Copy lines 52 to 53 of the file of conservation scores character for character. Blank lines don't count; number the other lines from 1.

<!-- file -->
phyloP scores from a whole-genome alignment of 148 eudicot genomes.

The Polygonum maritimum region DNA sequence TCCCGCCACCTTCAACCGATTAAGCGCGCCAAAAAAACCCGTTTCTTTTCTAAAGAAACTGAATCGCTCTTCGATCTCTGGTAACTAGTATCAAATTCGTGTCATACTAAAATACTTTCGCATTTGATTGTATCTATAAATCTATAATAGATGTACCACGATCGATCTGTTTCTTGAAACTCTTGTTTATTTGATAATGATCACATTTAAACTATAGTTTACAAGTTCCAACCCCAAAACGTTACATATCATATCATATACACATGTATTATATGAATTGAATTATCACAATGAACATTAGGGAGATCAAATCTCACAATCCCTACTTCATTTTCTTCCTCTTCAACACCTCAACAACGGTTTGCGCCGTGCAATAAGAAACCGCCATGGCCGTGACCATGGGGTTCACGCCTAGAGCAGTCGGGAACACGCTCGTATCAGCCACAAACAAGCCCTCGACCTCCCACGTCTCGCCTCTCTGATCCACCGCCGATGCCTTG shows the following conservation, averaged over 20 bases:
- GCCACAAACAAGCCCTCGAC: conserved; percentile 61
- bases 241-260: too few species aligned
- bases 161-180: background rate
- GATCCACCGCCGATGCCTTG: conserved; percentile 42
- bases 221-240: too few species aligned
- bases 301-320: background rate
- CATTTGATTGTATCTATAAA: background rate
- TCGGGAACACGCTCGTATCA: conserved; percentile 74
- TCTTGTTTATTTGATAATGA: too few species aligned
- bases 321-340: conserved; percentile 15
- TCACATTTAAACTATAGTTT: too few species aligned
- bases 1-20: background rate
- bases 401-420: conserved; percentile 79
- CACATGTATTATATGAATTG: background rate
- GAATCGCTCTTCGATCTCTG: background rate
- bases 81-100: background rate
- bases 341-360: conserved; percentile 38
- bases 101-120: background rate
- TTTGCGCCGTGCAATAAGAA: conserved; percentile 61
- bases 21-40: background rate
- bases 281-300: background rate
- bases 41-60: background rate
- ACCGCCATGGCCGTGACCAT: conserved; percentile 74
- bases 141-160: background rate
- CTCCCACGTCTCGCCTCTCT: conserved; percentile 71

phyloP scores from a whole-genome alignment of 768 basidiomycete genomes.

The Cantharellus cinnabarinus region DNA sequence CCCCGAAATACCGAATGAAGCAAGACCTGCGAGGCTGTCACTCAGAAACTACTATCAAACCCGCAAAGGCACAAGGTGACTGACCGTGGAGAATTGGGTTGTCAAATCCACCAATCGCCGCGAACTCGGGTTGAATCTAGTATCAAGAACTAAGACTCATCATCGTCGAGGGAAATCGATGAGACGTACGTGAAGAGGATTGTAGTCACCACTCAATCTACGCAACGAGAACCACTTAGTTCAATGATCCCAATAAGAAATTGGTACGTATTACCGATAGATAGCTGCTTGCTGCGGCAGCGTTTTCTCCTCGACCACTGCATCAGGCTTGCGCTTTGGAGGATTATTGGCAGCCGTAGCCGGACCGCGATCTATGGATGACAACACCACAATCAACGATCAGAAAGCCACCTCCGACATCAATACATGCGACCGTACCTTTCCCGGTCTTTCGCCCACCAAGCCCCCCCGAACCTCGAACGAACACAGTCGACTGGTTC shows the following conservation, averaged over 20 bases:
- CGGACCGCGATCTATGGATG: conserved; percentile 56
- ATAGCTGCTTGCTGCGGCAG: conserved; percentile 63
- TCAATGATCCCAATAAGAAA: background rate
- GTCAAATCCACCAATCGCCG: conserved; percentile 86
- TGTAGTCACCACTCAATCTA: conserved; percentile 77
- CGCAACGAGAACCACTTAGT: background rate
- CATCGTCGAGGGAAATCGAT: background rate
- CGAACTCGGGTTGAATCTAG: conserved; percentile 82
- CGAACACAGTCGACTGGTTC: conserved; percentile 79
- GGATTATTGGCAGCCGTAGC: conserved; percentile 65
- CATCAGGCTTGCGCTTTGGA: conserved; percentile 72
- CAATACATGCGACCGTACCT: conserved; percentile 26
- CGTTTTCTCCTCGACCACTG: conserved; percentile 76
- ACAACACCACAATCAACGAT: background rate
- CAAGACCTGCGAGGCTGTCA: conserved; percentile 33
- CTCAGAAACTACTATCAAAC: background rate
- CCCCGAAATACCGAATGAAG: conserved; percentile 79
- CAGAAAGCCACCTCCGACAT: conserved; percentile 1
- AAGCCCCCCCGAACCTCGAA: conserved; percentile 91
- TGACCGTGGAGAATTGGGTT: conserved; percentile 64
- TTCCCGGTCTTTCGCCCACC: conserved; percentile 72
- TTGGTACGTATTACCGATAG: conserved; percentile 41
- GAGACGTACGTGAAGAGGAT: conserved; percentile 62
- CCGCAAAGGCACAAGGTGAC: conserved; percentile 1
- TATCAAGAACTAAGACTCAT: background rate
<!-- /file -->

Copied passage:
- GAGACGTACGTGAAGAGGAT: conserved; percentile 62
- CCGCAAAGGCACAAGGTGAC: conserved; percentile 1